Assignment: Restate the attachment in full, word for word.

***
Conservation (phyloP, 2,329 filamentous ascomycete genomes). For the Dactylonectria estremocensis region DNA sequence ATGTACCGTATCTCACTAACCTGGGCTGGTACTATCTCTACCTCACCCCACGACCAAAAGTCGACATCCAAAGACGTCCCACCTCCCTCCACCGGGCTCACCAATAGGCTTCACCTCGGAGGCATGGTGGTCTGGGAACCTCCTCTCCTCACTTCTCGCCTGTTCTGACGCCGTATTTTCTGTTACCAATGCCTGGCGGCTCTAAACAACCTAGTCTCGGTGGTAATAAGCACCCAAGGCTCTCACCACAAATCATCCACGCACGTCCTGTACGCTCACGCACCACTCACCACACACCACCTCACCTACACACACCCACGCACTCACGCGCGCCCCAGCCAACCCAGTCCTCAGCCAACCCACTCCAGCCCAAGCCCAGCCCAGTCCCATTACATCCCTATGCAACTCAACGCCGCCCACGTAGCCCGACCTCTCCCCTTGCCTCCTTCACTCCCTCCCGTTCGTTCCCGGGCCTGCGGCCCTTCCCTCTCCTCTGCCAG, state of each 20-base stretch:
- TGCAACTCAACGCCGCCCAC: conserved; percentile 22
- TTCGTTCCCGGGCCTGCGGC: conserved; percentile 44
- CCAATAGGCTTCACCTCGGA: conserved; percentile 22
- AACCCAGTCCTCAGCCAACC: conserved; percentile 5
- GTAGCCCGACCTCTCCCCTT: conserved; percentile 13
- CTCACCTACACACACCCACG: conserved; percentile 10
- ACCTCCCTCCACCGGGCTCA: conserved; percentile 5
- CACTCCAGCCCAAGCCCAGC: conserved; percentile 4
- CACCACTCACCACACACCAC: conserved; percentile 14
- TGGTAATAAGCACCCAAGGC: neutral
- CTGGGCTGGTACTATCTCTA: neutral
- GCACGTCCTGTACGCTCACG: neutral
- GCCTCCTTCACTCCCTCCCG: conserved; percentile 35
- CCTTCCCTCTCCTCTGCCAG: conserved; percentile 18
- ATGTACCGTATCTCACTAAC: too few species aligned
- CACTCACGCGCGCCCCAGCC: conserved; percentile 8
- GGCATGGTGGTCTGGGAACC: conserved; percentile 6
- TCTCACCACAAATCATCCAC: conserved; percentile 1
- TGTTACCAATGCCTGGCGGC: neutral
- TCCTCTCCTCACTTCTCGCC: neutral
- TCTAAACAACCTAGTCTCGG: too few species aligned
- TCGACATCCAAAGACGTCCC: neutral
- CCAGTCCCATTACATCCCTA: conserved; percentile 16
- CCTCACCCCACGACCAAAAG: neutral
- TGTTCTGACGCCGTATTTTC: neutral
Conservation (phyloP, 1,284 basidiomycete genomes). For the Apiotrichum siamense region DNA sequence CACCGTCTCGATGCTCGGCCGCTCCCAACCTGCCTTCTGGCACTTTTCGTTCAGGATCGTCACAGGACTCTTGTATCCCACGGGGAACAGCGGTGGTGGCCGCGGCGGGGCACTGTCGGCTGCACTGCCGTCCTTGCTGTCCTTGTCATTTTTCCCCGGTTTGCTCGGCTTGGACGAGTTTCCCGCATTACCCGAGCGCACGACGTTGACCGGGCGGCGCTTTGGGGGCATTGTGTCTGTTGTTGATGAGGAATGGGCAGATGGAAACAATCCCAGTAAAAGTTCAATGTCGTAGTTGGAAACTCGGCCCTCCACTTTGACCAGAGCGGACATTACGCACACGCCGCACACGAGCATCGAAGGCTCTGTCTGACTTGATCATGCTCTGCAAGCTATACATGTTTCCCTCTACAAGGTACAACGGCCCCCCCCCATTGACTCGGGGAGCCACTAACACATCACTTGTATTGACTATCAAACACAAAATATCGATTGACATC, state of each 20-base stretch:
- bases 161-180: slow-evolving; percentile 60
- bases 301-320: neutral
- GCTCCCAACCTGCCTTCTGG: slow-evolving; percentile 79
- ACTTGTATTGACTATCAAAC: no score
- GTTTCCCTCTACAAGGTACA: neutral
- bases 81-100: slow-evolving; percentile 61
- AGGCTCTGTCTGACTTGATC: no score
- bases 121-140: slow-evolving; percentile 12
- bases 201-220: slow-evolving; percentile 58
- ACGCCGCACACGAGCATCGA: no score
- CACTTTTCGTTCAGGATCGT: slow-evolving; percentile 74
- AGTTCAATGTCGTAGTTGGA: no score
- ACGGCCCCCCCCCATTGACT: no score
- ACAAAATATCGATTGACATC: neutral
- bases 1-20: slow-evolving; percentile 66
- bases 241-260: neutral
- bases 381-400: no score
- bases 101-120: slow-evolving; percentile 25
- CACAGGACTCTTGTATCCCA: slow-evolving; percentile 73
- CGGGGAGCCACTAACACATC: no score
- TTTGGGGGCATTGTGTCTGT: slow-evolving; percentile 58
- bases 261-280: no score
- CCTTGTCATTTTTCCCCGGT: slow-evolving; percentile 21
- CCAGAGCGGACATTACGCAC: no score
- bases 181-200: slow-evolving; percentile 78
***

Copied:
Conservation (phyloP, 2,329 filamentous ascomycete genomes). For the Dactylonectria estremocensis region DNA sequence ATGTACCGTATCTCACTAACCTGGGCTGGTACTATCTCTACCTCACCCCACGACCAAAAGTCGACATCCAAAGACGTCCCACCTCCCTCCACCGGGCTCACCAATAGGCTTCACCTCGGAGGCATGGTGGTCTGGGAACCTCCTCTCCTCACTTCTCGCCTGTTCTGACGCCGTATTTTCTGTTACCAATGCCTGGCGGCTCTAAACAACCTAGTCTCGGTGGTAATAAGCACCCAAGGCTCTCACCACAAATCATCCACGCACGTCCTGTACGCTCACGCACCACTCACCACACACCACCTCACCTACACACACCCACGCACTCACGCGCGCCCCAGCCAACCCAGTCCTCAGCCAACCCACTCCAGCCCAAGCCCAGCCCAGTCCCATTACATCCCTATGCAACTCAACGCCGCCCACGTAGCCCGACCTCTCCCCTTGCCTCCTTCACTCCCTCCCGTTCGTTCCCGGGCCTGCGGCCCTTCCCTCTCCTCTGCCAG, state of each 20-base stretch:
- TGCAACTCAACGCCGCCCAC: conserved; percentile 22
- TTCGTTCCCGGGCCTGCGGC: conserved; percentile 44
- CCAATAGGCTTCACCTCGGA: conserved; percentile 22
- AACCCAGTCCTCAGCCAACC: conserved; percentile 5
- GTAGCCCGACCTCTCCCCTT: conserved; percentile 13
- CTCACCTACACACACCCACG: conserved; percentile 10
- ACCTCCCTCCACCGGGCTCA: conserved; percentile 5
- CACTCCAGCCCAAGCCCAGC: conserved; percentile 4
- CACCACTCACCACACACCAC: conserved; percentile 14
- TGGTAATAAGCACCCAAGGC: neutral
- CTGGGCTGGTACTATCTCTA: neutral
- GCACGTCCTGTACGCTCACG: neutral
- GCCTCCTTCACTCCCTCCCG: conserved; percentile 35
- CCTTCCCTCTCCTCTGCCAG: conserved; percentile 18
- ATGTACCGTATCTCACTAAC: too few species aligned
- CACTCACGCGCGCCCCAGCC: conserved; percentile 8
- GGCATGGTGGTCTGGGAACC: conserved; percentile 6
- TCTCACCACAAATCATCCAC: conserved; percentile 1
- TGTTACCAATGCCTGGCGGC: neutral
- TCCTCTCCTCACTTCTCGCC: neutral
- TCTAAACAACCTAGTCTCGG: too few species aligned
- TCGACATCCAAAGACGTCCC: neutral
- CCAGTCCCATTACATCCCTA: conserved; percentile 16
- CCTCACCCCACGACCAAAAG: neutral
- TGTTCTGACGCCGTATTTTC: neutral
Conservation (phyloP, 1,284 basidiomycete genomes). For the Apiotrichum siamense region DNA sequence CACCGTCTCGATGCTCGGCCGCTCCCAACCTGCCTTCTGGCACTTTTCGTTCAGGATCGTCACAGGACTCTTGTATCCCACGGGGAACAGCGGTGGTGGCCGCGGCGGGGCACTGTCGGCTGCACTGCCGTCCTTGCTGTCCTTGTCATTTTTCCCCGGTTTGCTCGGCTTGGACGAGTTTCCCGCATTACCCGAGCGCACGACGTTGACCGGGCGGCGCTTTGGGGGCATTGTGTCTGTTGTTGATGAGGAATGGGCAGATGGAAACAATCCCAGTAAAAGTTCAATGTCGTAGTTGGAAACTCGGCCCTCCACTTTGACCAGAGCGGACATTACGCACACGCCGCACACGAGCATCGAAGGCTCTGTCTGACTTGATCATGCTCTGCAAGCTATACATGTTTCCCTCTACAAGGTACAACGGCCCCCCCCCATTGACTCGGGGAGCCACTAACACATCACTTGTATTGACTATCAAACACAAAATATCGATTGACATC, state of each 20-base stretch:
- bases 161-180: slow-evolving; percentile 60
- bases 301-320: neutral
- GCTCCCAACCTGCCTTCTGG: slow-evolving; percentile 79
- ACTTGTATTGACTATCAAAC: no score
- GTTTCCCTCTACAAGGTACA: neutral
- bases 81-100: slow-evolving; percentile 61
- AGGCTCTGTCTGACTTGATC: no score
- bases 121-140: slow-evolving; percentile 12
- bases 201-220: slow-evolving; percentile 58
- ACGCCGCACACGAGCATCGA: no score
- CACTTTTCGTTCAGGATCGT: slow-evolving; percentile 74
- AGTTCAATGTCGTAGTTGGA: no score
- ACGGCCCCCCCCCATTGACT: no score
- ACAAAATATCGATTGACATC: neutral
- bases 1-20: slow-evolving; percentile 66
- bases 241-260: neutral
- bases 381-400: no score
- bases 101-120: slow-evolving; percentile 25
- CACAGGACTCTTGTATCCCA: slow-evolving; percentile 73
- CGGGGAGCCACTAACACATC: no score
- TTTGGGGGCATTGTGTCTGT: slow-evolving; percentile 58
- bases 261-280: no score
- CCTTGTCATTTTTCCCCGGT: slow-evolving; percentile 21
- CCAGAGCGGACATTACGCAC: no score
- bases 181-200: slow-evolving; percentile 78